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Bruno Sammartino, who passed away yesterday at age 82, wasn’t just a professional wrestler. He was an institution, an icon, a true American Dream success story, a hero to millions of kids now “of a certain age” (like me), and the biggest box-office star of his era, selling out New York’s fabled Madison Square Garden a record 187 times. He held the WWWF (now WWE) Heavyweight championship for close to twelve years during his two title reigns, facing the best in the business and vanquishing them all. Face it, Bruno was THE MAN!

The Man himself was born in Italy in 1935, and as a child hid from the Nazis in the Italian mountains. Coming to America in 1950 and settling in Pittsburgh,  Bruno was a sickly, scrawny child who couldn’t speak English, and was bullied in school. This caused the young lad to begin working out with weights, and…

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Pulp Fiction #2: The Man of Steel Turns 80!


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On April 18, 1938, National Publications presented Action Comics #1, showcasing typical comic book fare of the era like master magician Zatara, sports hero Pep Morgan, and adventurer Tex Thompson. And then there was the red-and-blue suited guy on the cover…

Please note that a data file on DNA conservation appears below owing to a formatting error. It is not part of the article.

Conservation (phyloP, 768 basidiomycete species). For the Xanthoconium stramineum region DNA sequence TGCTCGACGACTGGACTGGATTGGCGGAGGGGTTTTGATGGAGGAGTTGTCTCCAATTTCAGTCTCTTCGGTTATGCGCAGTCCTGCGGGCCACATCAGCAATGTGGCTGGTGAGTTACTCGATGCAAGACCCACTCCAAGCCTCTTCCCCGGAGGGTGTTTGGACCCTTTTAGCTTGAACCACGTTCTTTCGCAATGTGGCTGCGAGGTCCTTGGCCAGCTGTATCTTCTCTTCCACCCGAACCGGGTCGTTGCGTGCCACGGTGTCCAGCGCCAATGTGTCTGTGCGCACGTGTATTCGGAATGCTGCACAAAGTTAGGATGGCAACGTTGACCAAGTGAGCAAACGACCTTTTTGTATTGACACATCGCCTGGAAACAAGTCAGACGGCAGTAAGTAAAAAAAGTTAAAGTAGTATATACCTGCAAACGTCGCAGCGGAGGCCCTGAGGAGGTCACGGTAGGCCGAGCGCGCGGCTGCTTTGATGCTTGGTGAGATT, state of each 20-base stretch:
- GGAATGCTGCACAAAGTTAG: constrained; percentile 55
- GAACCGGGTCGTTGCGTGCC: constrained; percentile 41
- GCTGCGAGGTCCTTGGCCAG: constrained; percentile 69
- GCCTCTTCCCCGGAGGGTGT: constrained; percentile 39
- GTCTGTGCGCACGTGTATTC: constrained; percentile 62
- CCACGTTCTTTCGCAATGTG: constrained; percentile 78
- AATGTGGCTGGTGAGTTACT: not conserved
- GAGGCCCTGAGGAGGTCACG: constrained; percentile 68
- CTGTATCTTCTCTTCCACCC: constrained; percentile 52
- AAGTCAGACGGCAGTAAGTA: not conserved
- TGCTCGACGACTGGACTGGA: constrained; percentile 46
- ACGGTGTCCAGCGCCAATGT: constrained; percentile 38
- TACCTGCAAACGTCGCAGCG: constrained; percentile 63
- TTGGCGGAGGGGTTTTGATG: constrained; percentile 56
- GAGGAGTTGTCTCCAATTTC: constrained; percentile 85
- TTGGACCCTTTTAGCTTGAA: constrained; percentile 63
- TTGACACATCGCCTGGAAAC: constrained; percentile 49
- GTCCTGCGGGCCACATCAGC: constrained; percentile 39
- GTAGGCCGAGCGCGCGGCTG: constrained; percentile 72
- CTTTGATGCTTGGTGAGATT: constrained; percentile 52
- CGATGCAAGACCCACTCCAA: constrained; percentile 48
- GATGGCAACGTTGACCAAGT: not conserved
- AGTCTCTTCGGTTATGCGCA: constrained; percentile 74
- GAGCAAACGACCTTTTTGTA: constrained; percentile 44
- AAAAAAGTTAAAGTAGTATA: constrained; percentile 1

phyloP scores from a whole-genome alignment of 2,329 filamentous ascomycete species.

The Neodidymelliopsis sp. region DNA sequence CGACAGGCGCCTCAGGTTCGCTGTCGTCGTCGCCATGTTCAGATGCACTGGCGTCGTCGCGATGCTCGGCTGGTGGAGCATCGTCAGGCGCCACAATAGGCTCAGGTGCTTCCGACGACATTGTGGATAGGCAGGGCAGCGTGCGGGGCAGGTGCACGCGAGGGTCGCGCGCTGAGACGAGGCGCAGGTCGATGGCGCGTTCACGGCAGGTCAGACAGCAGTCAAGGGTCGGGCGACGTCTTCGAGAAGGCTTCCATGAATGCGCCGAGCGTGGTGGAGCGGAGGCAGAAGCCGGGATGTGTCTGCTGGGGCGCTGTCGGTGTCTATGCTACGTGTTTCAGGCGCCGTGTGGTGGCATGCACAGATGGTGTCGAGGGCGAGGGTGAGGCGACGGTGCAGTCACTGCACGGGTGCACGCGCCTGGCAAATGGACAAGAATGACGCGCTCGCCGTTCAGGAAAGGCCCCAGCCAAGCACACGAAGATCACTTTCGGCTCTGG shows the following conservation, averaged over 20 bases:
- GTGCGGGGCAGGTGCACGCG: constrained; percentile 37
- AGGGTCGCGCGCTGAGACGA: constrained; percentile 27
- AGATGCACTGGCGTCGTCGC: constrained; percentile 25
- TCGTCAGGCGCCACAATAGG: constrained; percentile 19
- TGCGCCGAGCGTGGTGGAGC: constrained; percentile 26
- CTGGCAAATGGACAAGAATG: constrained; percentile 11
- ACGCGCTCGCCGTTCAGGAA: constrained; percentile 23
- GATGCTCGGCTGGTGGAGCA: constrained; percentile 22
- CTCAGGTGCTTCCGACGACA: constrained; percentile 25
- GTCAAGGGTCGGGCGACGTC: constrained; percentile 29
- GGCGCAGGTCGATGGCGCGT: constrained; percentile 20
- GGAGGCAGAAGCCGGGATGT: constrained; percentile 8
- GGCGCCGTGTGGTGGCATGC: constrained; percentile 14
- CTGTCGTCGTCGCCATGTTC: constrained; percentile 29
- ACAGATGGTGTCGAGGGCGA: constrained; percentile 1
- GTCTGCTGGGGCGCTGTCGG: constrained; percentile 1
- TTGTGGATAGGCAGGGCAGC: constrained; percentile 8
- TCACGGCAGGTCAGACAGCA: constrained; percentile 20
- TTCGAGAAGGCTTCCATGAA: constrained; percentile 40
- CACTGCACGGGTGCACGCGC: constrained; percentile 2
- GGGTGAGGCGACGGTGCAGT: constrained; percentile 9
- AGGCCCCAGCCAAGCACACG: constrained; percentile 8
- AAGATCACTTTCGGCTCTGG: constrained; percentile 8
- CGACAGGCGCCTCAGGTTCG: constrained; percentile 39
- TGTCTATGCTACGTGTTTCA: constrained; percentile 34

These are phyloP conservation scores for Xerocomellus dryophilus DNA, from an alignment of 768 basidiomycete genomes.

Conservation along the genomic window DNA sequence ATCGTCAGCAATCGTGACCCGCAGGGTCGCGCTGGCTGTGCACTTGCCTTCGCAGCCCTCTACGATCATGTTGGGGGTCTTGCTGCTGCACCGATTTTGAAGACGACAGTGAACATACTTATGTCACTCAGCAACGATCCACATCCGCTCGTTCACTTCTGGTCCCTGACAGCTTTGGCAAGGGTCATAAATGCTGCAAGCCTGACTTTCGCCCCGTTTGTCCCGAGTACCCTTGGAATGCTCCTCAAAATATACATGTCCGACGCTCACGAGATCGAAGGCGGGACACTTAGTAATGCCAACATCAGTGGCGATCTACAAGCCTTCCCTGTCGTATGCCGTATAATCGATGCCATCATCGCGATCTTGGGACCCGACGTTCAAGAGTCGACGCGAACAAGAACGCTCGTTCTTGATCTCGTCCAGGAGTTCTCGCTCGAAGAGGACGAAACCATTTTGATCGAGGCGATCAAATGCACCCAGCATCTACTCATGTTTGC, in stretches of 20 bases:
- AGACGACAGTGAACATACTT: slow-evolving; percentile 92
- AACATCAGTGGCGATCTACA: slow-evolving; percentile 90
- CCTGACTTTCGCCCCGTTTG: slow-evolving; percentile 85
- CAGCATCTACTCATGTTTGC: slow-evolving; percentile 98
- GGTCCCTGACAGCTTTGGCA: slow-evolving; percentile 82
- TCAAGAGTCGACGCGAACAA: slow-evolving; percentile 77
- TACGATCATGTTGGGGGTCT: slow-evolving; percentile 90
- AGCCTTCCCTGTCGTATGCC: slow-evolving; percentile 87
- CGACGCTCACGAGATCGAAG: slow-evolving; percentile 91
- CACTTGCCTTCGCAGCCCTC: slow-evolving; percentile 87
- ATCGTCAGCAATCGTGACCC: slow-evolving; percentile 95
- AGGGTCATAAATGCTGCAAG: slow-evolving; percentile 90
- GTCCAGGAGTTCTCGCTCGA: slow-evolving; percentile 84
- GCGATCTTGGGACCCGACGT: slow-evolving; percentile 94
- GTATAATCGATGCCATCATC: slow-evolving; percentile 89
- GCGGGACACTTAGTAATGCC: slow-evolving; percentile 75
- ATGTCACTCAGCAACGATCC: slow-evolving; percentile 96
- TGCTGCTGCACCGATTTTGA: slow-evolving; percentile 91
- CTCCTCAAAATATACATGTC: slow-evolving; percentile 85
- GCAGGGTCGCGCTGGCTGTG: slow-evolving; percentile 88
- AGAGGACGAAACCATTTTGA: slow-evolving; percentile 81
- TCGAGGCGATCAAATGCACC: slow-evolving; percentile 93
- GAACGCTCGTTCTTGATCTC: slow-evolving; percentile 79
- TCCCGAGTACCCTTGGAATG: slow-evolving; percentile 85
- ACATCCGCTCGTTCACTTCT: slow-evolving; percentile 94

Yes, it’s Superman, strange visitor from another planet with powers and abilities far beyond those of mortal men… who can change the course of mighty rivers… bend steel in his bare hands… and so on and so forth! Eighty years ago tomorrow, Superman made his debut and changed the course of mighty comic book publishers forever. An immediate hit with youthful readers, Superman headlined his own comic a year later, spawned a slew of superhero imitators, became a super-merchandising machine, and conquered all media like no other before him!

Wayne Boring’s Superman

And to think he came from humble beginnings. No, not the planet Krypton, but from the fertile…

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Celebrate Patriots’ Day with JOHNNY TREMAIN (Walt Disney 1957)


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Here in Massachusetts, every third Monday in April is designated Patriots’ Day, a state holiday commemorating the 1775 Battles of Lexington and Concord which gave birth to the American Revolutionary War. The annual Boston Marathon is run on this day, as well as an 11:00AM Boston Red Sox game, so it’s a pretty big deal in this neck of the woods. Those of you in other parts of the country can celebrate by watching JOHNNY TREMAIN, Walt Disney’s film about a young boy living in those Colonial times that led up to the birth of “a new nation, conceived in liberty and dedicated to the proposition that all men are created equal”.